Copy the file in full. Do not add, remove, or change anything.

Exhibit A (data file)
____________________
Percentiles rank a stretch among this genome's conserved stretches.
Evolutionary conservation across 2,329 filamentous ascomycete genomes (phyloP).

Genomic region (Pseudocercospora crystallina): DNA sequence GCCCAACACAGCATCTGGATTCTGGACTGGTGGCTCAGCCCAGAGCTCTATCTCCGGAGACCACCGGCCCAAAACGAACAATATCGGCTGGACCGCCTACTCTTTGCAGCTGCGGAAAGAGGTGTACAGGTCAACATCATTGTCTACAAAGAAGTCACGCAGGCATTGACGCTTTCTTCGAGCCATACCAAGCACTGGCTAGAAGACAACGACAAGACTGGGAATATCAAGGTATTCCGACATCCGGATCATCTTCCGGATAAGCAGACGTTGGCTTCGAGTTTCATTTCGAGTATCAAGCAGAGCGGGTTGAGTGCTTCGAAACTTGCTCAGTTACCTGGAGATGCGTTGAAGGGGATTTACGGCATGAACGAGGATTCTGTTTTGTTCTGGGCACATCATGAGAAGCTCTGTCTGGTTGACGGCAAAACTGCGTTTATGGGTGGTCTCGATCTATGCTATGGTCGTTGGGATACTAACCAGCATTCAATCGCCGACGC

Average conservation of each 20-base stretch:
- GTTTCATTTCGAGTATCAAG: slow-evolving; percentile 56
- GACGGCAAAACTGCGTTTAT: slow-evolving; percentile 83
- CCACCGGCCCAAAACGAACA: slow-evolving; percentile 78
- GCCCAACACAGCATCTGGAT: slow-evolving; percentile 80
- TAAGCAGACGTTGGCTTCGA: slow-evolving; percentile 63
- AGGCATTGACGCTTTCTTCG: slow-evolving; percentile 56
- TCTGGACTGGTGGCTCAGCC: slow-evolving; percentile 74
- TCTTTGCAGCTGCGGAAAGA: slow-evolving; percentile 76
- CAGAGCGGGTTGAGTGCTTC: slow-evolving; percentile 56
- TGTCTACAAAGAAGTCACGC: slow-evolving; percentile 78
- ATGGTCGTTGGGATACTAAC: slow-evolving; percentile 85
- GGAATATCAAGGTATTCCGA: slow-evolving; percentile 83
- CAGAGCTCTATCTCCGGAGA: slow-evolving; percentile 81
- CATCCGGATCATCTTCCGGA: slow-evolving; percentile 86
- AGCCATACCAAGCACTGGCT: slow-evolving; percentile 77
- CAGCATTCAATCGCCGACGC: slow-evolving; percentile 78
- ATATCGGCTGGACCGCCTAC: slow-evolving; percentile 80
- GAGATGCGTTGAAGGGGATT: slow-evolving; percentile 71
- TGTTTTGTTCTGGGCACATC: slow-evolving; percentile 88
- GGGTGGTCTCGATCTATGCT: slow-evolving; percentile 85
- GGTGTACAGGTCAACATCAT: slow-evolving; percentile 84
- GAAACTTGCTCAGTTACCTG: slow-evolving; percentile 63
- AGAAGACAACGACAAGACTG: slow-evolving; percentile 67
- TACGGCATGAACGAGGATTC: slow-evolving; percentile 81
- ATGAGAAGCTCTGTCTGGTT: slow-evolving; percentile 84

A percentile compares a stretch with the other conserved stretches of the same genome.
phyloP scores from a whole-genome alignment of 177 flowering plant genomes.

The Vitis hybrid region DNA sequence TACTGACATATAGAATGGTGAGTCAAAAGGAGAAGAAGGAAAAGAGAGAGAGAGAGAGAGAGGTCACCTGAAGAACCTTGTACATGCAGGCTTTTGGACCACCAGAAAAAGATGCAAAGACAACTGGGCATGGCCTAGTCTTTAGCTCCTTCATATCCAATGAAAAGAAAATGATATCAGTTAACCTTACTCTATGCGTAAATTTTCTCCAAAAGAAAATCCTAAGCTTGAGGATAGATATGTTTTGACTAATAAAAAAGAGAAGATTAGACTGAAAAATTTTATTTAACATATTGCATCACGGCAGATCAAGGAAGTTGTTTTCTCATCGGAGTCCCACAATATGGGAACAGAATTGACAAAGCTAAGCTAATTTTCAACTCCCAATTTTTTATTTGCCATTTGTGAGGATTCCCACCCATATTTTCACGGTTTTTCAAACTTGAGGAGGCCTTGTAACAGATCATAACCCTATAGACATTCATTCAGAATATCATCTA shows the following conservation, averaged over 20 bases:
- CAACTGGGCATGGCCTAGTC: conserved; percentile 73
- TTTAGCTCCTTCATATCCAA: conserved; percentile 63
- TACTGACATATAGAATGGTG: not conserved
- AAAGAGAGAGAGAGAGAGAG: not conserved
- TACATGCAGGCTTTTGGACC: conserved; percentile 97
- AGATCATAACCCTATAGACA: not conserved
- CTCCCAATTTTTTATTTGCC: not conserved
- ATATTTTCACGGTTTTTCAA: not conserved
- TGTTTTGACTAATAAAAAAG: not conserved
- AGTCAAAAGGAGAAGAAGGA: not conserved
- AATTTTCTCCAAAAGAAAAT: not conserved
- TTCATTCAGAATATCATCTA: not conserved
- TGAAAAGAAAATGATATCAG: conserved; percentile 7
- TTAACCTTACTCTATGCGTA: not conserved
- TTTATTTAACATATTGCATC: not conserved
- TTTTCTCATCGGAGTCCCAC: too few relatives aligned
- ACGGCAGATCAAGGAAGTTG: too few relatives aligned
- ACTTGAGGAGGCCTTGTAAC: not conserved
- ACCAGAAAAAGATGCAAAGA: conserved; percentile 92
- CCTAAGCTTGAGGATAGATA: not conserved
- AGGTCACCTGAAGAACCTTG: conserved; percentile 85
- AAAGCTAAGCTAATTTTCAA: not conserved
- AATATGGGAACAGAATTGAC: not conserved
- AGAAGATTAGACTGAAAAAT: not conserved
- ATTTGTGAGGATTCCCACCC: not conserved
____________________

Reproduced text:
Percentiles rank a stretch among this genome's conserved stretches.
Evolutionary conservation across 2,329 filamentous ascomycete genomes (phyloP).

Genomic region (Pseudocercospora crystallina): DNA sequence GCCCAACACAGCATCTGGATTCTGGACTGGTGGCTCAGCCCAGAGCTCTATCTCCGGAGACCACCGGCCCAAAACGAACAATATCGGCTGGACCGCCTACTCTTTGCAGCTGCGGAAAGAGGTGTACAGGTCAACATCATTGTCTACAAAGAAGTCACGCAGGCATTGACGCTTTCTTCGAGCCATACCAAGCACTGGCTAGAAGACAACGACAAGACTGGGAATATCAAGGTATTCCGACATCCGGATCATCTTCCGGATAAGCAGACGTTGGCTTCGAGTTTCATTTCGAGTATCAAGCAGAGCGGGTTGAGTGCTTCGAAACTTGCTCAGTTACCTGGAGATGCGTTGAAGGGGATTTACGGCATGAACGAGGATTCTGTTTTGTTCTGGGCACATCATGAGAAGCTCTGTCTGGTTGACGGCAAAACTGCGTTTATGGGTGGTCTCGATCTATGCTATGGTCGTTGGGATACTAACCAGCATTCAATCGCCGACGC

Average conservation of each 20-base stretch:
- GTTTCATTTCGAGTATCAAG: slow-evolving; percentile 56
- GACGGCAAAACTGCGTTTAT: slow-evolving; percentile 83
- CCACCGGCCCAAAACGAACA: slow-evolving; percentile 78
- GCCCAACACAGCATCTGGAT: slow-evolving; percentile 80
- TAAGCAGACGTTGGCTTCGA: slow-evolving; percentile 63
- AGGCATTGACGCTTTCTTCG: slow-evolving; percentile 56
- TCTGGACTGGTGGCTCAGCC: slow-evolving; percentile 74
- TCTTTGCAGCTGCGGAAAGA: slow-evolving; percentile 76
- CAGAGCGGGTTGAGTGCTTC: slow-evolving; percentile 56
- TGTCTACAAAGAAGTCACGC: slow-evolving; percentile 78
- ATGGTCGTTGGGATACTAAC: slow-evolving; percentile 85
- GGAATATCAAGGTATTCCGA: slow-evolving; percentile 83
- CAGAGCTCTATCTCCGGAGA: slow-evolving; percentile 81
- CATCCGGATCATCTTCCGGA: slow-evolving; percentile 86
- AGCCATACCAAGCACTGGCT: slow-evolving; percentile 77
- CAGCATTCAATCGCCGACGC: slow-evolving; percentile 78
- ATATCGGCTGGACCGCCTAC: slow-evolving; percentile 80
- GAGATGCGTTGAAGGGGATT: slow-evolving; percentile 71
- TGTTTTGTTCTGGGCACATC: slow-evolving; percentile 88
- GGGTGGTCTCGATCTATGCT: slow-evolving; percentile 85
- GGTGTACAGGTCAACATCAT: slow-evolving; percentile 84
- GAAACTTGCTCAGTTACCTG: slow-evolving; percentile 63
- AGAAGACAACGACAAGACTG: slow-evolving; percentile 67
- TACGGCATGAACGAGGATTC: slow-evolving; percentile 81
- ATGAGAAGCTCTGTCTGGTT: slow-evolving; percentile 84

A percentile compares a stretch with the other conserved stretches of the same genome.
phyloP scores from a whole-genome alignment of 177 flowering plant genomes.

The Vitis hybrid region DNA sequence TACTGACATATAGAATGGTGAGTCAAAAGGAGAAGAAGGAAAAGAGAGAGAGAGAGAGAGAGGTCACCTGAAGAACCTTGTACATGCAGGCTTTTGGACCACCAGAAAAAGATGCAAAGACAACTGGGCATGGCCTAGTCTTTAGCTCCTTCATATCCAATGAAAAGAAAATGATATCAGTTAACCTTACTCTATGCGTAAATTTTCTCCAAAAGAAAATCCTAAGCTTGAGGATAGATATGTTTTGACTAATAAAAAAGAGAAGATTAGACTGAAAAATTTTATTTAACATATTGCATCACGGCAGATCAAGGAAGTTGTTTTCTCATCGGAGTCCCACAATATGGGAACAGAATTGACAAAGCTAAGCTAATTTTCAACTCCCAATTTTTTATTTGCCATTTGTGAGGATTCCCACCCATATTTTCACGGTTTTTCAAACTTGAGGAGGCCTTGTAACAGATCATAACCCTATAGACATTCATTCAGAATATCATCTA shows the following conservation, averaged over 20 bases:
- CAACTGGGCATGGCCTAGTC: conserved; percentile 73
- TTTAGCTCCTTCATATCCAA: conserved; percentile 63
- TACTGACATATAGAATGGTG: not conserved
- AAAGAGAGAGAGAGAGAGAG: not conserved
- TACATGCAGGCTTTTGGACC: conserved; percentile 97
- AGATCATAACCCTATAGACA: not conserved
- CTCCCAATTTTTTATTTGCC: not conserved
- ATATTTTCACGGTTTTTCAA: not conserved
- TGTTTTGACTAATAAAAAAG: not conserved
- AGTCAAAAGGAGAAGAAGGA: not conserved
- AATTTTCTCCAAAAGAAAAT: not conserved
- TTCATTCAGAATATCATCTA: not conserved
- TGAAAAGAAAATGATATCAG: conserved; percentile 7
- TTAACCTTACTCTATGCGTA: not conserved
- TTTATTTAACATATTGCATC: not conserved
- TTTTCTCATCGGAGTCCCAC: too few relatives aligned
- ACGGCAGATCAAGGAAGTTG: too few relatives aligned
- ACTTGAGGAGGCCTTGTAAC: not conserved
- ACCAGAAAAAGATGCAAAGA: conserved; percentile 92
- CCTAAGCTTGAGGATAGATA: not conserved
- AGGTCACCTGAAGAACCTTG: conserved; percentile 85
- AAAGCTAAGCTAATTTTCAA: not conserved
- AATATGGGAACAGAATTGAC: not conserved
- AGAAGATTAGACTGAAAAAT: not conserved
- ATTTGTGAGGATTCCCACCC: not conserved